Principles of Microeconomics, A Streamlined Approach https://www.mheducation.com/cover-images/Jpeg_400-high/1259120899.jpeg 3 9781259120893 Principles of Economics: A Streamlined Approach seeks to promote a deeper understanding of economics by focusing on core concepts. Fewer themes, less math rigor, and a new suite of video resources allow instructors the flexibility to teach the course they want to teach, whether it’s adopting a flipped classroom format, administering a course online, or just bringing more engaging, digital content into their lectures. Students benefit from more repetition of basic concepts and support through the interactive resources in Connect, resulting in a greater mastery and retention of core economic ideas. Connect is the only integrated learning system that empowers students by continuously adapting to deliver precisely what they need, when they need it, and how they need it, so that your class time is more engaging and effective.
Principles of Microeconomics, A Streamlined Approach

Principles of Microeconomics, A Streamlined Approach

3rd Edition
By Robert Frank and Ben Bernanke and Kate Antonovics and Ori Heffetz
ISBN10: 1259120899
ISBN13: 9781259120893
Copyright: 2017
Product Details +
09781259120893

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Program Details

PART 1 Introduction
1 - Thinking Like an Economist
2 - Supply and Demand
3 - A Brief Look at Macroeconomics

PART 2 Competition and the Invisible Hand
4 - Demand and Elasticity
5 - Perfectly Competitive Supply
6 - Efficiency, Exchange, and the Invisible Hand in Action

PART 3 Market Imperfections
7 - Monopoly, Oligopoly, and Monopolistic Competition
8 - Games and Strategic Behavior
9 - Externalities and Property Rights

PART 4 Economics of Public Policy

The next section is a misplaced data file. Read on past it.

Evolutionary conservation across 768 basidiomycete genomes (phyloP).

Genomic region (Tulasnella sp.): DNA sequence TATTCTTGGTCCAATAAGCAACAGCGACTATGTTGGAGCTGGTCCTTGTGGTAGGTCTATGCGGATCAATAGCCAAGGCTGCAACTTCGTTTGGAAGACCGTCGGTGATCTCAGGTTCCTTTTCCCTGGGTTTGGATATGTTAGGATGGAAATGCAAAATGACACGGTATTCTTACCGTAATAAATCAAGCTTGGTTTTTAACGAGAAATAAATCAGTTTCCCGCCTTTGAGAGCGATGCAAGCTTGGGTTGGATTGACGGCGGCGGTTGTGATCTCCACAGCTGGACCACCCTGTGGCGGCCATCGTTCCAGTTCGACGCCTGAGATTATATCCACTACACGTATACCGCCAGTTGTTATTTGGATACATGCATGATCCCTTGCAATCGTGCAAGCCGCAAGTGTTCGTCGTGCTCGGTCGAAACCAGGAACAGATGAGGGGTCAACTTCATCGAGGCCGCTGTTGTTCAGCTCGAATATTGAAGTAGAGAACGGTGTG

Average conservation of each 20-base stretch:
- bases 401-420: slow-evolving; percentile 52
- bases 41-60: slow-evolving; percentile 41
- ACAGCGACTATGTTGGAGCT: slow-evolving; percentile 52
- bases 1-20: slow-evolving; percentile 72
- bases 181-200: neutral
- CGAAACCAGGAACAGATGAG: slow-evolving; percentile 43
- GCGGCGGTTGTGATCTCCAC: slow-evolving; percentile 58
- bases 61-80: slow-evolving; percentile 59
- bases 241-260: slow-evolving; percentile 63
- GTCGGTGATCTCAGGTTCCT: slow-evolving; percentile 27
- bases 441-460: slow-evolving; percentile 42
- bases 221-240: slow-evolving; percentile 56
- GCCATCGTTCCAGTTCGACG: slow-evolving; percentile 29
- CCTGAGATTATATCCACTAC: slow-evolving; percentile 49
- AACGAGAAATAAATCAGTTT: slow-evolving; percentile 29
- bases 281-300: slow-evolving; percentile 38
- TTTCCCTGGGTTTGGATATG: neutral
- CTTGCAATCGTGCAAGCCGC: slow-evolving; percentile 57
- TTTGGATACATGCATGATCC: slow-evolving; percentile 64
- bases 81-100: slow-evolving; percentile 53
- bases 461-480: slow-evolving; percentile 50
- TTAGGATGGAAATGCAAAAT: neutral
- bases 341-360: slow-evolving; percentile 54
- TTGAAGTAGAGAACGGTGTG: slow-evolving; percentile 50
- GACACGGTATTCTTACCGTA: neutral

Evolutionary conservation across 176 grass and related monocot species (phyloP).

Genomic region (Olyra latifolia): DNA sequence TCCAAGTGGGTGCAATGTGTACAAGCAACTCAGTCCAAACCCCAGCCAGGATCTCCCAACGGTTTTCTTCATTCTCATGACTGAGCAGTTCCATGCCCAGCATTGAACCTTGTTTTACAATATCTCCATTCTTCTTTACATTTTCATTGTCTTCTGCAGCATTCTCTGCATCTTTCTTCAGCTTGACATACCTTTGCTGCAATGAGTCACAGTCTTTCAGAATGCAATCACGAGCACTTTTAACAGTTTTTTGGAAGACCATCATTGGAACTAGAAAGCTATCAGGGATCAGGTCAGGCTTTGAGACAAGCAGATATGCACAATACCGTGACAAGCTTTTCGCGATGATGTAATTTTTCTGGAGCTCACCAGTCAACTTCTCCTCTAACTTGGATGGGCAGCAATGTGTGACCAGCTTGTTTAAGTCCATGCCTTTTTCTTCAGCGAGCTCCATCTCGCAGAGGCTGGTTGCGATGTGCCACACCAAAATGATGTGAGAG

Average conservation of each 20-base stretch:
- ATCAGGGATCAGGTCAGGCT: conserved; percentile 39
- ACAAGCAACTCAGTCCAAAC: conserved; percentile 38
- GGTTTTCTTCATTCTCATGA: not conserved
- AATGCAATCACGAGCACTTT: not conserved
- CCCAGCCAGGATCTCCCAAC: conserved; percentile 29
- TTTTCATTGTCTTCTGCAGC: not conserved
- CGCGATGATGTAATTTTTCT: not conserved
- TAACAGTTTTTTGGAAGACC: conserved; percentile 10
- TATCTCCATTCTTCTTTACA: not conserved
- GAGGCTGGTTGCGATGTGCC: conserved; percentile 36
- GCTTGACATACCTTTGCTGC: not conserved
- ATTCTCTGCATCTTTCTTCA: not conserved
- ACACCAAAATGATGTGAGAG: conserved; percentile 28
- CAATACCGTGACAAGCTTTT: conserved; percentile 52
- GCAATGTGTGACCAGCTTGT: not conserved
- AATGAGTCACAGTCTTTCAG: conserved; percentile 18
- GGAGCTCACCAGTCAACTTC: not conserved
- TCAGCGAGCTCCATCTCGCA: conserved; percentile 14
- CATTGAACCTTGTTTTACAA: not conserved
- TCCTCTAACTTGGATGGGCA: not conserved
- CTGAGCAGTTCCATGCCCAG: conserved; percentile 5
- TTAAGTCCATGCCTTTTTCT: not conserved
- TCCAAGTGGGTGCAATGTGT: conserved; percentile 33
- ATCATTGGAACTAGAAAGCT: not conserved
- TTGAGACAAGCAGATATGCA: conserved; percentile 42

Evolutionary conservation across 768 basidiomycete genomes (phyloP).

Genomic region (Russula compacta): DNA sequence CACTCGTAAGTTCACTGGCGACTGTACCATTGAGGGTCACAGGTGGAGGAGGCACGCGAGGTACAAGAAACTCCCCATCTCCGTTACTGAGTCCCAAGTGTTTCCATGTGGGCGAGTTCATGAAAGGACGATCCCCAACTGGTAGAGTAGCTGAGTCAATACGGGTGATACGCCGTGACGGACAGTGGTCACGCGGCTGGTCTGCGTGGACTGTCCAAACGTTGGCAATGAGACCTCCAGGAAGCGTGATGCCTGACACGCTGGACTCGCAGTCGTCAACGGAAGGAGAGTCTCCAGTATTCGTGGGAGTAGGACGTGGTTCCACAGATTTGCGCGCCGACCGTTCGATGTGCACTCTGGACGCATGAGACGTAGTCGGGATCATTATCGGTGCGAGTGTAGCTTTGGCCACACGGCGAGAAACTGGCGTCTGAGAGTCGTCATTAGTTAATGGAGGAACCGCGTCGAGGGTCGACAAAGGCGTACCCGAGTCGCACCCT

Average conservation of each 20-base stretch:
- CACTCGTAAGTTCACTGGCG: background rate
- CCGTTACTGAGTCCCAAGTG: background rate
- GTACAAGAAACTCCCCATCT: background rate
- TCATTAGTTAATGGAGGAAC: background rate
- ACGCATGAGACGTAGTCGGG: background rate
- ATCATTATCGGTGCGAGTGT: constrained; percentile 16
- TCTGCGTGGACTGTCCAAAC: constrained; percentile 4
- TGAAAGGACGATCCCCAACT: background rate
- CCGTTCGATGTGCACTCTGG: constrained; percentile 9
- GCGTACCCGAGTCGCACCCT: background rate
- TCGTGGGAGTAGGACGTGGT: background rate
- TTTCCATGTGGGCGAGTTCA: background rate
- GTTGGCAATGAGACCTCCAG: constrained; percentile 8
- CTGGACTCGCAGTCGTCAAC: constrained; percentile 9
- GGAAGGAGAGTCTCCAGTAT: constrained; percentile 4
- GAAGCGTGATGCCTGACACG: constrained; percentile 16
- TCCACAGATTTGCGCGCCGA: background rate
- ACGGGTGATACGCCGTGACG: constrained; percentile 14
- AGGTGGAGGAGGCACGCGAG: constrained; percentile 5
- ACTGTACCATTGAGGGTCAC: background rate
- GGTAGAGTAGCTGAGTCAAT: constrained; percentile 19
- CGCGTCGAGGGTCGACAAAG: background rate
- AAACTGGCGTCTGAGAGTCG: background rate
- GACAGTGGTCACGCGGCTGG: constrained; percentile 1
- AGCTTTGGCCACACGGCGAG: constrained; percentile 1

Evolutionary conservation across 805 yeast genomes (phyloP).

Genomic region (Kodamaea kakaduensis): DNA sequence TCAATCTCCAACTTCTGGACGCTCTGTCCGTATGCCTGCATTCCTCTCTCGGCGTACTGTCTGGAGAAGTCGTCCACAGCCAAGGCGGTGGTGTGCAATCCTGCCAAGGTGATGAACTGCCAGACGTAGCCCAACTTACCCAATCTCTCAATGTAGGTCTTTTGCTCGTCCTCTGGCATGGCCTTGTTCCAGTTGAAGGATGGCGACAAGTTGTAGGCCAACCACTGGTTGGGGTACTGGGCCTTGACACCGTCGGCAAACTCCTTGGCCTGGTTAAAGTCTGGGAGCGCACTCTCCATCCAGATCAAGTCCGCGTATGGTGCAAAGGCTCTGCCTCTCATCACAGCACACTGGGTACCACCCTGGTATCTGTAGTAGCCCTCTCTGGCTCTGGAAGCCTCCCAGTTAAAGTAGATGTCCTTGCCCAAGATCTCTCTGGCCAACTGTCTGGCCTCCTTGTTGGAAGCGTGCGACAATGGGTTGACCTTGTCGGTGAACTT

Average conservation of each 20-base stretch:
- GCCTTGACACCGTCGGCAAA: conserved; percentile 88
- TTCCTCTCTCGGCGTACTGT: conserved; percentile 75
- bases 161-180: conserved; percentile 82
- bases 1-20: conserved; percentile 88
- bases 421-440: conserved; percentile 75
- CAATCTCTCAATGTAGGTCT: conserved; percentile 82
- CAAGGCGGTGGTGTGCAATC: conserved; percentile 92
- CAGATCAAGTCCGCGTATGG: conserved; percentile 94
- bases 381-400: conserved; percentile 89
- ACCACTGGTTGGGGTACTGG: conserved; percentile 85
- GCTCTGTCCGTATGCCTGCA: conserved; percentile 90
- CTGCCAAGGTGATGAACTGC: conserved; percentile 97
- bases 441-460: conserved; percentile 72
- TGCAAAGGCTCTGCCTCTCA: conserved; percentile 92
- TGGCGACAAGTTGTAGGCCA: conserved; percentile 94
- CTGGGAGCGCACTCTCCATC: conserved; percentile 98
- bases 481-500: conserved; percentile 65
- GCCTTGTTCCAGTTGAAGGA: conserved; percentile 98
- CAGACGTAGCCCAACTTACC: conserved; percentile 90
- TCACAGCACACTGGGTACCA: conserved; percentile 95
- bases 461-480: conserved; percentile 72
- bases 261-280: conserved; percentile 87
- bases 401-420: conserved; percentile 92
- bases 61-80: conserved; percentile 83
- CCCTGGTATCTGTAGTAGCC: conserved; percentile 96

10 - Using Economics to Make Better Policy Choices

PART 5 International Trade
11 - International Trade and Trade Policy 

About the Author

Robert Frank

Robert H. Frank received his M.A. in statistics from the University of California at Berkeley in 1971, and his Ph.D. in economics in 1972, also from U.C. Berkeley. He is the Goldwin Smith Professor of Economics at Cornell University, where he has taught since 1972 and where he currently holds a joint appointment in the department of economics and the Johnson Graduate School of Management. He has published on a variety of subjects, including price and wage discrimination, public utility pricing, the measurement of unemployment spell lengths, and the distributional consequences of direct foreign investment. For the past several years, his research has focused on rivalry and cooperation in economic and social behaviour.

Ben Bernanke

Professor Bernanke received his B.A. in Economics from Harvard University in 1975 and his Ph.D. in economics from MIT in 1979.  He taught at the Stanford Graduate School of Business from 1979 to 1985 and moved to Princeton University in 1985, where he was named the Howard Harrison and Gabrielle Snyder Beck Professor of Economics and Public Affairs, where he served as Chairman of the Economics Department.  He is a fellow of the American Academy of Arts and Sciences and the Econometrics Society.  He was named a member of the Board of Governors of the Federal Reserve in 2002 and became the chairman of the President's council of Economic Advisers in 2005.  In 2006 Ben Bernanke was selected to be the Chairman of the Federal Reserve Board.